The government endorses the AIV’s analysis that an open model of governance has been crucial to the development of the internet. The WRR differentiates between governance of the internet’s infrastructure and governance using the internet’s infrastructure. The government will consider this distinction and the state’s role in these two types of governance. Decisions on changing the governance structure of the internet could have a major impact on how the internet as a system evolves further in the future.
The Netherlands has adopted a circumspect approach to what the WRR understands by governance using the internet’s infrastructure, namely use of the infrastructure as a tool for restricting or influencing online content and behaviour. The government’s guiding principle is that fundamental rights such as freedom of expression are just as applicable online as offline. Nonetheless, the authorities can still carry out investigations on the internet to safeguard these freedoms and combat crime, for example in order to tackle the spread of hate speech or discriminatory content on the internet.
The aim of the government’s policy on internet governance is to safeguard the development, accessibility, availability, reliability and integrity of the internet. The government shares the view of the WRR and the AIV that the present governance system has proved capable of guaranteeing the internalisation of these principles in the development of the internet. To safeguard this system in the future, the role of the technical community, including the Internet Engineering Task Force (IETF) and the World Wide Web Consortium (W3C), must be preserved and strengthened. It is particularly important that decisions on technical aspects of the internet be taken by those who have knowledge of the technology and the capacity to devise solutions beneficial to the development of the internet, without being influenced by political agendas.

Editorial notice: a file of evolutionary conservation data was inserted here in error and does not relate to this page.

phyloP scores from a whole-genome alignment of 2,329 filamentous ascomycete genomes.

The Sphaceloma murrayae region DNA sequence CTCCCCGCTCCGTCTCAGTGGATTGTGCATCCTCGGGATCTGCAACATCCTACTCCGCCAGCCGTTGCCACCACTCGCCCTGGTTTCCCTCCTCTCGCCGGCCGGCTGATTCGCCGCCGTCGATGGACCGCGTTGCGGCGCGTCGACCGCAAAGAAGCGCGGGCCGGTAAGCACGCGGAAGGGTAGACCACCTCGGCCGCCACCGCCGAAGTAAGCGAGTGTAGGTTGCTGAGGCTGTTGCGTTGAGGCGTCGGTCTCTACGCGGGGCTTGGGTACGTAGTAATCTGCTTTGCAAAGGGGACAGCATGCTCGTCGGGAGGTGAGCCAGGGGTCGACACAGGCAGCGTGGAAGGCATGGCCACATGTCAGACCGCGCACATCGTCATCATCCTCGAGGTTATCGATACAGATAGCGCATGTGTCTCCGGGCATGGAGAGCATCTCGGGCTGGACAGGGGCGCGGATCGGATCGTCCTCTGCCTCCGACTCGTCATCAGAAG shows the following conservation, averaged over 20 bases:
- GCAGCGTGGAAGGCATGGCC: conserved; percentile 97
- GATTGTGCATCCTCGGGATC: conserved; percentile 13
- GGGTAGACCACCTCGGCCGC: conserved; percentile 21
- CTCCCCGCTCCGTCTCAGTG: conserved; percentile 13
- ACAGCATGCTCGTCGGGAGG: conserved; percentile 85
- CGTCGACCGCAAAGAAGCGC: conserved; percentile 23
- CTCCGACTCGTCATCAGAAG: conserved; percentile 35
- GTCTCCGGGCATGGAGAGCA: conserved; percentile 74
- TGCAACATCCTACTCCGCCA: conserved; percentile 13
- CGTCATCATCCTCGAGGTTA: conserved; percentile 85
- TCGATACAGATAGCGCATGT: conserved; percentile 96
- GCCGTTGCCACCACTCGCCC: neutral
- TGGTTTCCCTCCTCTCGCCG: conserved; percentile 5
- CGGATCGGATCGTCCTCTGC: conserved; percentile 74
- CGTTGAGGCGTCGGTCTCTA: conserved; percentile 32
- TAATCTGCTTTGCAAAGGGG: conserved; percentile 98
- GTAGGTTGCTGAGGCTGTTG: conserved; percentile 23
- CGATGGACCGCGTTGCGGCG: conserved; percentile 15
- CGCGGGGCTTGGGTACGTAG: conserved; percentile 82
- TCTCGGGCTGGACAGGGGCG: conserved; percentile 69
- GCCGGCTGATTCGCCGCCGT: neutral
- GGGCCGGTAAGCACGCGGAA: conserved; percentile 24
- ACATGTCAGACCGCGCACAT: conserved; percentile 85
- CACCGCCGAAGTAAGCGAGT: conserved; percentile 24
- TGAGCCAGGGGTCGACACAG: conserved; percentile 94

Thanks to the effective forms of self-organisation and self-regulation which characterise the internet’s open governance structure, the internet has grown to become a single shared and accessible infrastructure that spans the globe. The multistakeholder approach has proved its effectiveness by successfully utilising the expertise of a variety of stakeholders. However, this approach does not mesh well with the multilateral negotiation model traditionally used by states. In this respect, the strength of the multistakeholder model is also its weakness: in its purest form, the model functions primarily to resolve problems, for example in how engineers solve a technical problem. However, since there is no agreement on the division of roles and responsibilities when stakeholders meet in different international forums, the model can be at odds with more traditional decision-making models. This was seen again recently during the negotiations on the final declaration of the World Summit on the Information Society (WSIS) +10 Review Process, where widely varying views were expressed on the role of states and other stakeholders in internet governance. The only reference to this theme in the outcome document was ultimately a confirmation of the principles agreed in the Tunis Agenda of 2005: ‘We reiterate the working definition of internet governance, […], as the development and application by governments, the private sector and civil society, in their respective roles, of shared principles, norms, rules, decision-making procedures and programmes that shape the evolution and use of the internet.’2